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Electric car market statistics

EV market stats

The electric car market is growing quickly, with more than 136,600 pure-electric cars on UK roads at the end of July 2020 - and over 330,800 plug-in models including plug-in hybrids (PHEVs). The most recent set of figures from the Society of Motor Manufacturers and Traders (SMMT) show that pure-electric models accounted for 4.7% of total new car registrations, whilst adding in PHEVs takes that figure up to 9%.

It's been an extremely positive first half of 2020 for the electric car market. July's figures saw a 262% increase in pure-electric registrations compared to the previous year, and PHEVs grew 322%. That's compared to hybrids (+65%), petrol (-0.3%), and diesel (-26%), and an overall growth of 11%.

July follows on from recent successful months, as similar figures were posted in June, and pure-EVs in May were the only fuel type to increase sales as all other sectors declined by at least 50%; petrol & diesel markets both declined more than 90%. May carried on from April's record EV market share and strong performance in a number of areas, despite it being the first full month of coronavirus-imposed lockdown in the UK.

Registrations for pure-EVs in the first seven months of 2020 are up 112% compared to 2019. Just over 39,000 pure-EVs have been sold in 2020 to the end of July. Looking at all plug-in vehicles, that total rises to 66,000 units.

It's an encouraging trend that looks to see 2020 continuing positive sales found in 2019. More than 72,700 electric cars were sold last year - over 22,000 pure-EVs and almost 35,000 PHEVs - comfortably beating 2018's combined total of 59,700. Average pure-electric market share has also risen significantly, currently sitting at 4.7%, up from 1.7% for the whole of 2019. For 2020 to date, plug-in models make up 7.7% of all new cars sold.

The combined EV market share has shifted significantly upwards in the past year or so. In August 2019, the market share set a new record at 4.4%, before dropping to what was then a still healthy 3.8% in September - a traditional strong month for the car industry all round because of the new numberplate. October increased back to 4.4%, and since then, the share hasn't dropped below 5.7%. It reached 7.3% in March 2020, before the shooting up to 34% in April 2020 - the first month of lockdown - maintaining a strong performance in May 2020 at 16%. June's figures of 9.5% and July's of 8.9% represent significant sustained growth in the market.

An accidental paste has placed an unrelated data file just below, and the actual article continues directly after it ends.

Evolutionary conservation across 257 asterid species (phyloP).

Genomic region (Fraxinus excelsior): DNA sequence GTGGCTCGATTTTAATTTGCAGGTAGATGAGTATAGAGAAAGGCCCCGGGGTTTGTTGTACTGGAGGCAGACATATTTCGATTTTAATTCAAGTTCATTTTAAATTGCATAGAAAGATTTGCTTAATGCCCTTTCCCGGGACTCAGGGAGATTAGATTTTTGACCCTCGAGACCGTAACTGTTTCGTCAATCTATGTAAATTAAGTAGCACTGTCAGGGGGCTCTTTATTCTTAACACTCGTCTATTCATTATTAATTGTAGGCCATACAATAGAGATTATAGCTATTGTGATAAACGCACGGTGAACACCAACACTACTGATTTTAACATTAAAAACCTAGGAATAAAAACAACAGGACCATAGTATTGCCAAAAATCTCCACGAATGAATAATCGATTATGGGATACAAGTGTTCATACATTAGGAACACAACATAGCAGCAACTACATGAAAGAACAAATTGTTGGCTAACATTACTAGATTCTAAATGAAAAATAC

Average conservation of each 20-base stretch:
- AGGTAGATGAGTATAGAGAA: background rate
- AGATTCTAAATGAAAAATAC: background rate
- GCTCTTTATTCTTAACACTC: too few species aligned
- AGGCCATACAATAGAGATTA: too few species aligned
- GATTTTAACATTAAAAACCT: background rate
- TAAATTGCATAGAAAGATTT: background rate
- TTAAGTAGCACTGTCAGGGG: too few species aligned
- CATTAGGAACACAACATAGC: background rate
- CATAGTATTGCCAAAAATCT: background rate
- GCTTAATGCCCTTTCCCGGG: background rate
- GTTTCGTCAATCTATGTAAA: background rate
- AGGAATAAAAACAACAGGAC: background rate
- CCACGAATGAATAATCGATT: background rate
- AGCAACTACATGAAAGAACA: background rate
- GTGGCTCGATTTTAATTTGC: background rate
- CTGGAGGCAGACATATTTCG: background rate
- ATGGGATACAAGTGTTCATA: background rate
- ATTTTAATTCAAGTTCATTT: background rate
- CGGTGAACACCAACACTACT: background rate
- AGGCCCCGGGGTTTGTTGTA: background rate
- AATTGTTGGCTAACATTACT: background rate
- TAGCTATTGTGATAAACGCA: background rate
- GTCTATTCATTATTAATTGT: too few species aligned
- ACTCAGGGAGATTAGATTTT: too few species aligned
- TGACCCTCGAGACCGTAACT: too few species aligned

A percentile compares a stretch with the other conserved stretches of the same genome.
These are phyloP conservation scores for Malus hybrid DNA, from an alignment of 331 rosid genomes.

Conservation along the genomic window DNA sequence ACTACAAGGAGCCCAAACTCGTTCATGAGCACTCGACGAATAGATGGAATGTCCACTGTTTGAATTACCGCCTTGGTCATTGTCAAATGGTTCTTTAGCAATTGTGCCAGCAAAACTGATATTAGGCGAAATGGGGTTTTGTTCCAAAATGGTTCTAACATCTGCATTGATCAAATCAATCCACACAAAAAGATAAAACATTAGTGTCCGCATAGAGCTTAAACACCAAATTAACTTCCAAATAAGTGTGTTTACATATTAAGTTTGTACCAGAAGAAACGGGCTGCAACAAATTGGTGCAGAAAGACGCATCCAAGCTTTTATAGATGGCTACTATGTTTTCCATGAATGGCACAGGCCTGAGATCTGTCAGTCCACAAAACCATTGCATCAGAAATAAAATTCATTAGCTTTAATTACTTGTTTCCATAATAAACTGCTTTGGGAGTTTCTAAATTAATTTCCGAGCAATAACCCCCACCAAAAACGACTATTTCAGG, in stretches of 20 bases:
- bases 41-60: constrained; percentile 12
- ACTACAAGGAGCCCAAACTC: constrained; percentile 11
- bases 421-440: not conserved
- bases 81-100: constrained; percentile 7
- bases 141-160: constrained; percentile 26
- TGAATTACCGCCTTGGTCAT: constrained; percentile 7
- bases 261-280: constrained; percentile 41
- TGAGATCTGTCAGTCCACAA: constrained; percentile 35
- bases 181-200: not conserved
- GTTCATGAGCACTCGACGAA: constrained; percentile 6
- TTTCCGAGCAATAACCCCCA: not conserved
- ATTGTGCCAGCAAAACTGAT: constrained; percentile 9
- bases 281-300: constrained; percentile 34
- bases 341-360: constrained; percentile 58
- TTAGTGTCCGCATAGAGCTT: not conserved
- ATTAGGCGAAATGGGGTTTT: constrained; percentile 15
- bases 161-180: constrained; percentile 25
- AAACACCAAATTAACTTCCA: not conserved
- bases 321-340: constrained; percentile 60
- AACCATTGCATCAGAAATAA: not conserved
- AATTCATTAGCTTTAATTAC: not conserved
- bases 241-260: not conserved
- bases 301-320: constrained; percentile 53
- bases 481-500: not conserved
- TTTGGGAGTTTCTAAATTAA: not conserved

With increased supply of electric and plug-in hybrid cars, plus new models being launched with increasing regularity, the increasing trends are only going to accelerate over the course of the next few months.

The following sections present UK sales of electric cars and vans since 2010, and the total number of EVs registered in the UK. Also charted are the number of models currently available as well as the number of publicly available charging points according to the Zap-Map database.

Note: The terms 'electric cars' and electric vehicles' on this page refers to cars and vans that are zero-emission capable by running on electric power only for a reasonable range. This includes pure-electric vehicles (EVs), plug-in hybrid vehicles (PHEVs), and hydrogen fuel cell vehicles (FCEVs). With the exception of the tiny number of FCEVs on the road, this essentially comprises any vehicle that is able to be recharged via a plug, and excludes conventional hybrids.

Third party use: this data can be used by third parties as long as the Next Green Car logo is displayed, the source is attributed to Next Green Car and if online, a link is added back to

How many electric vehicles have been sold in the UK?

SMMT figures are showing sustained growth in 2020 for the electric car market, with huge increases in registrations compared to the previous year despite the impact of coronavirus. Even April's lockdown figures were only down 57% compared to 2019, during a time when people were restricted in going out and buying new cars - pure-EVs were only down 10% for April 2020. The year's figures to date have seen more than 66,000 electric vehicles sold, of which 60% are pure-electric.